In Partial Fulfillment of the Requirements for the Degree of Doctor of Philosophy
will defend his dissertation
Optimizing the Performance of Directive-based Programming Model for GPGPUs
Accelerators have been considered to improve the performance by many scientific and technical programmers to program and accelerate huge scientific applications. Accel- erators such as GPUs have immense potential in terms of high compute capacity but programming these devices is a challenge. OpenCL, CUDA and other vendor-specific models defi nitely offer high performance, but these are low-level models that demand excellent programming skills; moreover, they are time consuming to write and de- bug. In order to simplify GPU programming, several directive-based programming models have been proposed such as HMPP, PGI accelerator model and OpenACC which is further established as the standard. We evaluate and compare these models involving several scientific applications. Since OpenACC development is still in its early stages, most of the existing OpenACC compilers such as PGI and Cray are developed by industrial companies. To study the implementation challenges and the principles and techniques of directive-based models, we built an open source Ope- nACC compiler on top of a main stream compiler framework (OpenUH as a branch of Open64). In this dissertation, we present the required techniques to parallelize and optimize the applications ported with OpenACC programming model. We apply both user-level optimizations in the applications and compiler and runtime driven optimizations. The compiler optimization focuses on the parallelization of reduc- tion operations inside nested parallel loops. To fully utilize all GPU resources, we also extend the OpenACC model to support multiple GPUs in a single node. Our application porting experience also reveals the challenge of choosing good loop sched- ules. The default loop schedule chosen by the compiler may not produce the best performance, so the user has to try different loop schedule options to improve the performance. To solve this issue, we develop a locality-aware auto-tuning framework which is based on the proposed memory access cost model to help the compiler choose optimal loop schedules and guide the user to choose appropriate loop schedules.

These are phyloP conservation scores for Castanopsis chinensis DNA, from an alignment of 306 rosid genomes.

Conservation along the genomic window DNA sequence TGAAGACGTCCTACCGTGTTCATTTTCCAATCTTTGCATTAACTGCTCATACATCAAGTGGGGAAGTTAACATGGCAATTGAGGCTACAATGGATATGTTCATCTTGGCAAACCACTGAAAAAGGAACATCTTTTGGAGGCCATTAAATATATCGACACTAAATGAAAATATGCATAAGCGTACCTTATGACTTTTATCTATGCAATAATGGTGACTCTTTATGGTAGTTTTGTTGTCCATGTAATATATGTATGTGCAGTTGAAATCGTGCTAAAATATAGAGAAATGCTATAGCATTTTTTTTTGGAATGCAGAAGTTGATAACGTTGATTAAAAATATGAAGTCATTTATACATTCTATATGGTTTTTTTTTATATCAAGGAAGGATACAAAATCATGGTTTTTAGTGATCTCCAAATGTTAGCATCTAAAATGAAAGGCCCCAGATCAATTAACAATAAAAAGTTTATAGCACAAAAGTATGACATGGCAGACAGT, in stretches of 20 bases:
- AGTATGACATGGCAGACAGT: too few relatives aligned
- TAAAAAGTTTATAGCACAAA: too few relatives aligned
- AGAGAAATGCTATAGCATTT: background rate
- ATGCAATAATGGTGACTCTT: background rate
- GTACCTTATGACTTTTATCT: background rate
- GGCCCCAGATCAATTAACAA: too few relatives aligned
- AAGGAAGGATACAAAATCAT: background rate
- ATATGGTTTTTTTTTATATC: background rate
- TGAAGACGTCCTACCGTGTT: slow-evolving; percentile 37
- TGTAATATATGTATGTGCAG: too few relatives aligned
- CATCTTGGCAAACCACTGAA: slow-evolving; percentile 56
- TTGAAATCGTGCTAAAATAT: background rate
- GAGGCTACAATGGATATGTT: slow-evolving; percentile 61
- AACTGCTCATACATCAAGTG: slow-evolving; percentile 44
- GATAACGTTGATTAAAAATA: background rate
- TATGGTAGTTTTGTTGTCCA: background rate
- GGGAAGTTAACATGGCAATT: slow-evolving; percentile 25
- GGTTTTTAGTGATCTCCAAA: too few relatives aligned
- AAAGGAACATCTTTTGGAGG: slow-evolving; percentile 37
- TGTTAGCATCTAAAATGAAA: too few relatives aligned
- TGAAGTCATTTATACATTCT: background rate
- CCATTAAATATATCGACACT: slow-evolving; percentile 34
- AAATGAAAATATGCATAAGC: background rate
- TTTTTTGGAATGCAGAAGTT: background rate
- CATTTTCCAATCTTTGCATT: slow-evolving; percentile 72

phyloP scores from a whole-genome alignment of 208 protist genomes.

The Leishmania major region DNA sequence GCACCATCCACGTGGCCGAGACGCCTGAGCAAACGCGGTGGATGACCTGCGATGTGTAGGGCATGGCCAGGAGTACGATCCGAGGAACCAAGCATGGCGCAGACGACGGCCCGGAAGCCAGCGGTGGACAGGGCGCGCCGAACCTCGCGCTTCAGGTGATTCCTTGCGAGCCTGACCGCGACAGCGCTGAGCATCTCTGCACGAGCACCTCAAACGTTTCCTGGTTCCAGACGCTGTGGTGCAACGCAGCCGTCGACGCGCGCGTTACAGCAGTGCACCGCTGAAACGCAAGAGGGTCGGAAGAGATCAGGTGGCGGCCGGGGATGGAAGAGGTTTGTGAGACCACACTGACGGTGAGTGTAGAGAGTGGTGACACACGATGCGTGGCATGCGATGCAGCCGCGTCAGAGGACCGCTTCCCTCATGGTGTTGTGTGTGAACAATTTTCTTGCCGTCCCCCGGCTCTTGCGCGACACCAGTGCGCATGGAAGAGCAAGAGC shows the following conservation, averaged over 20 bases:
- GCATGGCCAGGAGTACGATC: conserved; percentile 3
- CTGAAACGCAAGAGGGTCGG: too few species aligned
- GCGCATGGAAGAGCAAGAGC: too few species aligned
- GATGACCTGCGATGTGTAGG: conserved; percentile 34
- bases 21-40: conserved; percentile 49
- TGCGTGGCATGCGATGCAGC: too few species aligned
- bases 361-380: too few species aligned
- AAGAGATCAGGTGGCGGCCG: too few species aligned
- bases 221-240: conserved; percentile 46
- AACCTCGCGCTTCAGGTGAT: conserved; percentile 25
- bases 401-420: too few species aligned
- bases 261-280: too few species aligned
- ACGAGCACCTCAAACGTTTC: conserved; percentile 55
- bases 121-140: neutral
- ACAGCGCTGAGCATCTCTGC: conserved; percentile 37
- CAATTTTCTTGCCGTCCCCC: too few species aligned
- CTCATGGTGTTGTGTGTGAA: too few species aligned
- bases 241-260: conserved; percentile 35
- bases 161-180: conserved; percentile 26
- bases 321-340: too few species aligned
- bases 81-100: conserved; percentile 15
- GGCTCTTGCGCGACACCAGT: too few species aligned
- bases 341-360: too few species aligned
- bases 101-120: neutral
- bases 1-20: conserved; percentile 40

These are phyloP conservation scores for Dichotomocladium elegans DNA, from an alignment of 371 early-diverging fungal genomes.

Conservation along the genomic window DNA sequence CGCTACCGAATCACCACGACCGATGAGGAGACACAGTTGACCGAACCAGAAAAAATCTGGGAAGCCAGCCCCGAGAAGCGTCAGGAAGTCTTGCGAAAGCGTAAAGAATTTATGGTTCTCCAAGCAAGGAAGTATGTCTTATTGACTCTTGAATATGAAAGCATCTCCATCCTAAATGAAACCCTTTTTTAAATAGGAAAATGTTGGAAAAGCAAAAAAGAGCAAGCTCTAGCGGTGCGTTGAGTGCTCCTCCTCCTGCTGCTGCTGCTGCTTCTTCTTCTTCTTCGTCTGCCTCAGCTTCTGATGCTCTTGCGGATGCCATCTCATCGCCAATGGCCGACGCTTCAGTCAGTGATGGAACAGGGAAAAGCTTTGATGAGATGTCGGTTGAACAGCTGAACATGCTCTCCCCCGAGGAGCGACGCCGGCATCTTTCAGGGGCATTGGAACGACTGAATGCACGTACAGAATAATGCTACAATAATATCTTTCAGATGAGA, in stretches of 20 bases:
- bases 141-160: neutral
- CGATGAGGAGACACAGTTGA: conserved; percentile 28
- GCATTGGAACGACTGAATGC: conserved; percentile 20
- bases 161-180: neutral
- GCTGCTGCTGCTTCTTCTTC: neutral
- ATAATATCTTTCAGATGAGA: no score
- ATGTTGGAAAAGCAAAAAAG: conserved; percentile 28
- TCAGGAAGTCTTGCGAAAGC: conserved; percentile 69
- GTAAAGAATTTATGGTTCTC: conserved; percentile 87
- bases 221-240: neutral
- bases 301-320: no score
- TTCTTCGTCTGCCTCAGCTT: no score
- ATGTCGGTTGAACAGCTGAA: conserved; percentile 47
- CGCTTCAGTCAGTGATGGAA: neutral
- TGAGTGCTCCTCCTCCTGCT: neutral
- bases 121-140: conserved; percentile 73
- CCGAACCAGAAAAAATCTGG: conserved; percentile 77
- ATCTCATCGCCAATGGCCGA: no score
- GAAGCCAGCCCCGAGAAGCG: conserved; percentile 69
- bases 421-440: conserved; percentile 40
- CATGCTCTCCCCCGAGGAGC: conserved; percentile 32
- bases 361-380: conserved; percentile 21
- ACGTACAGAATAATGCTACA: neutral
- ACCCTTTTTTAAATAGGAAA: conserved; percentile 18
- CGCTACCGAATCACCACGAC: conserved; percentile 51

Date: Wednesday, April 20, 2016
Time: 10:00 AM
Place: PGH 218
Advisor: Prof. Barbara Chapman
Faculty, students, and the general public are invited.